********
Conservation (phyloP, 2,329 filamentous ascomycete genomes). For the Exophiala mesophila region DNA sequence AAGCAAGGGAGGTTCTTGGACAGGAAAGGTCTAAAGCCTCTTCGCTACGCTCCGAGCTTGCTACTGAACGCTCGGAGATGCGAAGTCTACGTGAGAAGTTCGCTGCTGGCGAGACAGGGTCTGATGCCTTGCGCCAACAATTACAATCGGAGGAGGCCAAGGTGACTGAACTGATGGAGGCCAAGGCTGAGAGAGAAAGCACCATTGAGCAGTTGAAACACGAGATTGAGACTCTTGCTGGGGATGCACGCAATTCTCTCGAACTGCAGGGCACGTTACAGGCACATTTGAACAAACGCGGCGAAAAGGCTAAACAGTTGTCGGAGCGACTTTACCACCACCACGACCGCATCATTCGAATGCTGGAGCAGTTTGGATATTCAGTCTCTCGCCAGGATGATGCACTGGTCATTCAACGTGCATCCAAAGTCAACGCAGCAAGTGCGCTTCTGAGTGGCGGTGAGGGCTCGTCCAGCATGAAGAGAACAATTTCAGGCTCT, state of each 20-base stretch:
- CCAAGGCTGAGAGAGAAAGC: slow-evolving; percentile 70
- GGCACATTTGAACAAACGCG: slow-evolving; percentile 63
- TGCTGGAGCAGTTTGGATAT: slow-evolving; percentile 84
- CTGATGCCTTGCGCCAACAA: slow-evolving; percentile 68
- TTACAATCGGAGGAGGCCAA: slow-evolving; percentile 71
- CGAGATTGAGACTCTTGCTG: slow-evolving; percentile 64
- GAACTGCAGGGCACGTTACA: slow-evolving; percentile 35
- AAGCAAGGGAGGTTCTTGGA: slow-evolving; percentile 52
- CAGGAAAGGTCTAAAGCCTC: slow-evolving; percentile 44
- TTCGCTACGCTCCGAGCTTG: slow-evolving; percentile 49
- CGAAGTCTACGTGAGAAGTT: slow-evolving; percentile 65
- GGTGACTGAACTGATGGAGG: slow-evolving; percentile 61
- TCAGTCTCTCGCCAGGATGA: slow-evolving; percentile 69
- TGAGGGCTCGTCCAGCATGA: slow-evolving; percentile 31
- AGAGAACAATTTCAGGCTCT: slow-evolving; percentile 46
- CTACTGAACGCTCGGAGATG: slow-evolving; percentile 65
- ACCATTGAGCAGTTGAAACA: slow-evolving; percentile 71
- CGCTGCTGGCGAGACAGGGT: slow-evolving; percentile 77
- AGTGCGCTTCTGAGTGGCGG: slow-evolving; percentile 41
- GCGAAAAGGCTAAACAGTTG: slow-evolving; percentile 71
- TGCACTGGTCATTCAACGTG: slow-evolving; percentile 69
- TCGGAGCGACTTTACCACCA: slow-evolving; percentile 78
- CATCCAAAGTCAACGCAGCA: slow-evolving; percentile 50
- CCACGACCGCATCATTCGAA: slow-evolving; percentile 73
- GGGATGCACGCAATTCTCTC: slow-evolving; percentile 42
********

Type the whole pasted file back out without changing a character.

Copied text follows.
Conservation (phyloP, 2,329 filamentous ascomycete genomes). For the Exophiala mesophila region DNA sequence AAGCAAGGGAGGTTCTTGGACAGGAAAGGTCTAAAGCCTCTTCGCTACGCTCCGAGCTTGCTACTGAACGCTCGGAGATGCGAAGTCTACGTGAGAAGTTCGCTGCTGGCGAGACAGGGTCTGATGCCTTGCGCCAACAATTACAATCGGAGGAGGCCAAGGTGACTGAACTGATGGAGGCCAAGGCTGAGAGAGAAAGCACCATTGAGCAGTTGAAACACGAGATTGAGACTCTTGCTGGGGATGCACGCAATTCTCTCGAACTGCAGGGCACGTTACAGGCACATTTGAACAAACGCGGCGAAAAGGCTAAACAGTTGTCGGAGCGACTTTACCACCACCACGACCGCATCATTCGAATGCTGGAGCAGTTTGGATATTCAGTCTCTCGCCAGGATGATGCACTGGTCATTCAACGTGCATCCAAAGTCAACGCAGCAAGTGCGCTTCTGAGTGGCGGTGAGGGCTCGTCCAGCATGAAGAGAACAATTTCAGGCTCT, state of each 20-base stretch:
- CCAAGGCTGAGAGAGAAAGC: slow-evolving; percentile 70
- GGCACATTTGAACAAACGCG: slow-evolving; percentile 63
- TGCTGGAGCAGTTTGGATAT: slow-evolving; percentile 84
- CTGATGCCTTGCGCCAACAA: slow-evolving; percentile 68
- TTACAATCGGAGGAGGCCAA: slow-evolving; percentile 71
- CGAGATTGAGACTCTTGCTG: slow-evolving; percentile 64
- GAACTGCAGGGCACGTTACA: slow-evolving; percentile 35
- AAGCAAGGGAGGTTCTTGGA: slow-evolving; percentile 52
- CAGGAAAGGTCTAAAGCCTC: slow-evolving; percentile 44
- TTCGCTACGCTCCGAGCTTG: slow-evolving; percentile 49
- CGAAGTCTACGTGAGAAGTT: slow-evolving; percentile 65
- GGTGACTGAACTGATGGAGG: slow-evolving; percentile 61
- TCAGTCTCTCGCCAGGATGA: slow-evolving; percentile 69
- TGAGGGCTCGTCCAGCATGA: slow-evolving; percentile 31
- AGAGAACAATTTCAGGCTCT: slow-evolving; percentile 46
- CTACTGAACGCTCGGAGATG: slow-evolving; percentile 65
- ACCATTGAGCAGTTGAAACA: slow-evolving; percentile 71
- CGCTGCTGGCGAGACAGGGT: slow-evolving; percentile 77
- AGTGCGCTTCTGAGTGGCGG: slow-evolving; percentile 41
- GCGAAAAGGCTAAACAGTTG: slow-evolving; percentile 71
- TGCACTGGTCATTCAACGTG: slow-evolving; percentile 69
- TCGGAGCGACTTTACCACCA: slow-evolving; percentile 78
- CATCCAAAGTCAACGCAGCA: slow-evolving; percentile 50
- CCACGACCGCATCATTCGAA: slow-evolving; percentile 73
- GGGATGCACGCAATTCTCTC: slow-evolving; percentile 42